• Germany's news in English
 

Schavan won't resign, fights for doctorate

Published: 06 Feb 2013 11:50 GMT+01:00

Speaking on Wednesday during a trip to South Africa, Schavan said, "I will not accept the decision of Düsseldorf University and will appeal against it. Considering the legal conflict, I ask for your understanding that I will not make any further statements today."

The university decided on Tuesday evening after a lengthy period of consultation to strip her of the doctorate she got in 1980 for her thesis "Person and Conscience". Technically she now only has her Abitur qualification - the German equivalent of British A levels - as she did not take a separate degree but proceeded directly to her doctorate.

She immediately came under intense pressure to resign her ministerial job, with many commentators comparing her case with that of Karl-Theodor zu Guttenberg who resigned from his defence minister job in 2011 after it was found he had copied large chunks of his doctoral thesis.

Schavan is a close political ally of Chancellor Angela Merkel, who faces re-election this September and could do without losing a senior colleague.

Opposition politicians are keen to portray her as a liability for Merkel and spent much of Tuesday evening and Wednesday calling for her resignation, particularly in view of her position as minister for education and research.

German media were a little more forgiving.

The Süddeutsche Zeitung said Schavan's case was a borderline one - as demonstrated by the length of time it took the university to check it. "The misconduct of the current minister was more than 30 years ago. One should have taken all of this into account, have reprimanded her for the poor quotes and have been able to leave it at that."

The paper said that with Guttenberg and Schavan, Merkel's government has a plagiarist rate of 12.5 percent - nearly as high as the share of pages in Schavan's doctoral thesis that were erroneous.

"The decision against Schavan sets strict standards, also for the checking of dissertations that have long been mouldering away in libraries. It may be exciting to see who many titles will fall victim to these standards," the paper concludes.

The Berliner Zeitung said, "It is already clear that the decision does not only hit the academic reputation of Frau Schavan. An education minister who is found out to have plagiarised parts of her dissertation can hardly remain in office."

But the paper added that the academics at Düsseldorf University, who did not bring in external examiners to look at the thesis, would also become part of the political discussion. It also said that although it is undisputed that Schavan's work has serious academic errors, a new examination of it more than 30 years later with massive consequences for her career is questionable at the least. "If this concerned a crime it would have long exceeded the statute of limitations," the paper said.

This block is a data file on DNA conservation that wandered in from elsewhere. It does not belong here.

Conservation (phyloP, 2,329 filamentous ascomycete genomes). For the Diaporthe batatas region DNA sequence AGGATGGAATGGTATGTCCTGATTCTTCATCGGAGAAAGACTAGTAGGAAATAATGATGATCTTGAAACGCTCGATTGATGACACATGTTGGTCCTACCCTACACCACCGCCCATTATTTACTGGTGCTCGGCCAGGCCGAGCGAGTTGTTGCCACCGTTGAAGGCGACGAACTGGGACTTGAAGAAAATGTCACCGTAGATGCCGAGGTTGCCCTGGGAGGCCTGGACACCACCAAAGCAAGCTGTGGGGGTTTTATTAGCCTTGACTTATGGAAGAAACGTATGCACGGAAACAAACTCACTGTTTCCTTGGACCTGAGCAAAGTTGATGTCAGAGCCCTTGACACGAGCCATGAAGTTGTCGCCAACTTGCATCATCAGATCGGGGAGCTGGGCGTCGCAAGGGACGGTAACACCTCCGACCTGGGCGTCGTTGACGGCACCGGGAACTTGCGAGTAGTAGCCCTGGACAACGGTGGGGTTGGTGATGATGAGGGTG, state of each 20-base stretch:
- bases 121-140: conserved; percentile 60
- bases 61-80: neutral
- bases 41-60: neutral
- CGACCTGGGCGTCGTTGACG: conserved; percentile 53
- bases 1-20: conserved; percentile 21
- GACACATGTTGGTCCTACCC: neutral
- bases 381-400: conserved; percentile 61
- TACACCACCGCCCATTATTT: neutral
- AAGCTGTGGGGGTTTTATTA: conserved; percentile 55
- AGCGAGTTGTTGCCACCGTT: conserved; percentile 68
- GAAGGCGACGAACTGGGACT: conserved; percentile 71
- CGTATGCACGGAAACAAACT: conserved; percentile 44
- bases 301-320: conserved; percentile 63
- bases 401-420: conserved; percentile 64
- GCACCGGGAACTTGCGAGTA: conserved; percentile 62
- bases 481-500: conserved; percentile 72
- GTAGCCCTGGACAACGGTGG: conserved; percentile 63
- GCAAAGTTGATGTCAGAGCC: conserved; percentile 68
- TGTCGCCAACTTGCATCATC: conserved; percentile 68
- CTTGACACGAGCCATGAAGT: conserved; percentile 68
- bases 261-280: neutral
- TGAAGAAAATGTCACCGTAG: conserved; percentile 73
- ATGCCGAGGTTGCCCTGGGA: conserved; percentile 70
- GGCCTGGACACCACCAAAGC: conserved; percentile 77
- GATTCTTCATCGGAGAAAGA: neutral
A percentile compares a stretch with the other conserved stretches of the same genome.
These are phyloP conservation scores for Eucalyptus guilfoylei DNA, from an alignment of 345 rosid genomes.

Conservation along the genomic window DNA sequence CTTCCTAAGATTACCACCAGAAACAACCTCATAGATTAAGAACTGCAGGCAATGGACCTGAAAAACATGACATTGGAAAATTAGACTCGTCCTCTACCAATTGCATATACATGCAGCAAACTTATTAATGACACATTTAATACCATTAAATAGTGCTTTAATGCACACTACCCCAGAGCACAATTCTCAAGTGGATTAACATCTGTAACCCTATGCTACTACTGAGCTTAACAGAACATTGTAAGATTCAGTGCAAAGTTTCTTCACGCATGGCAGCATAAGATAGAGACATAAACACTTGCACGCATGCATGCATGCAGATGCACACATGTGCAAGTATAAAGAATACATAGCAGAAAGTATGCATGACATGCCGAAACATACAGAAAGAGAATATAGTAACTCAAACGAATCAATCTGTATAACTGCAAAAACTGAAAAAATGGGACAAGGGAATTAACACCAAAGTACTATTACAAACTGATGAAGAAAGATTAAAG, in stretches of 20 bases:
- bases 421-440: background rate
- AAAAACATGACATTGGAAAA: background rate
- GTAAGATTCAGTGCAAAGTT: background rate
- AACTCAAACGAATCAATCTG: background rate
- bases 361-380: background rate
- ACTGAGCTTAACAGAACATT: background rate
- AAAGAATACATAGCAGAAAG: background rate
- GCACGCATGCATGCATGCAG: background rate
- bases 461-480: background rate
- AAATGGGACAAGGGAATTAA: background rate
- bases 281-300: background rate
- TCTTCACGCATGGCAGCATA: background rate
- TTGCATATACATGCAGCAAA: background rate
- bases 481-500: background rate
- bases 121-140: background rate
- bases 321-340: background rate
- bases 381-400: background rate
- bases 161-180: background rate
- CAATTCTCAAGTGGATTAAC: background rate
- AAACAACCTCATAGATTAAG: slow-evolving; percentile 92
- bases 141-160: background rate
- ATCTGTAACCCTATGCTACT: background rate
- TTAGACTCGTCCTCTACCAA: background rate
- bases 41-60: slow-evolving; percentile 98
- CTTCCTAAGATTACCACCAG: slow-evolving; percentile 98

The Leipziger Volkszeitung pointed out that Schavan had set the bar high when she had weighed in publicly on the Guttenberg case, criticising his plagiarism. "She must now be measured against that. Angela Merkel who delayed for a long time in the Guttenberg plagiarism affair can hardly afford, at the start of the federal election campaign, to hold onto a struggling minister."

The Local/DPA/hc

The Local (news@thelocal.de)

Your comments about this article

21:27 February 6, 2013 by melbournite
and politicians wonder why we hate them. I suggest that the profession is self-selecting, only the biggest liars and cheats make it to ministerial level
22:14 February 6, 2013 by McM
An interesting development, the press calling for the Uni to account for its shonky credential award system at last. While the popular press is off on its latest witch hunt and tall poppy harvesting finally the Berlininer Zeitung has dared to raise the core issue with this type of problem. The speed at which the Uni and academic community has gone into fog production and self righteous hyporacy hinting that they are not responsible for the slack peer review of past academics and how they are all old and retired now blah blah .Ha, what a load of crap. They have to be held accountable if their award candidate is being asked to account.
22:31 February 6, 2013 by pepsionice
Here's the thing. Pull out one thousand thesis from 2001, and it'll shock you....even in Germany....that half the people did a lousy job, and it should NOT have been accepted. Everyone puts this huge emphasis on the thesis and how it's supposed to demonstrate something. The truth is....you actually get more points for writing a great flowing and grammar-correct thesis, but low on real content.

So, let's do the right thing. Start pulling out every thesis written twenty years ago and let's review a second time. I'm pretty sure a vast number will fail.
08:24 February 7, 2013 by Englishted
@ McM

So if I am correct what you are saying is if somebody lies and cheats it is the fault of the person on the receiving end.

If a house is burgled it is the owners of the house that are to blame ,not the person setting out to commit a criminal act .

She used this fraud throughout her rise to high office and also to earn higher wages for a job to which she was not entitled or qualified.

Shame on the press for exposing this fraud ,they should be concentrating on the propaganda about how well we are doing and how low unemployment is etc.etc.
12:03 February 7, 2013 by McM
I propose that all parties be accountable.Simple enough?
Today's headlines
Presented by the Croatian National Tourist Board
10 surprising things you didn’t know about Zagreb
Zagreb is a hot spot for tourists from Germany. But why? Photo: Shutterstock

10 surprising things you didn’t know about Zagreb

The Croatian capital is the latest trendy destination among Germans seeking warmer weather. So what’s the lure? The Local investigates ten reasons why the Deutsch are flocking to Zagreb. READ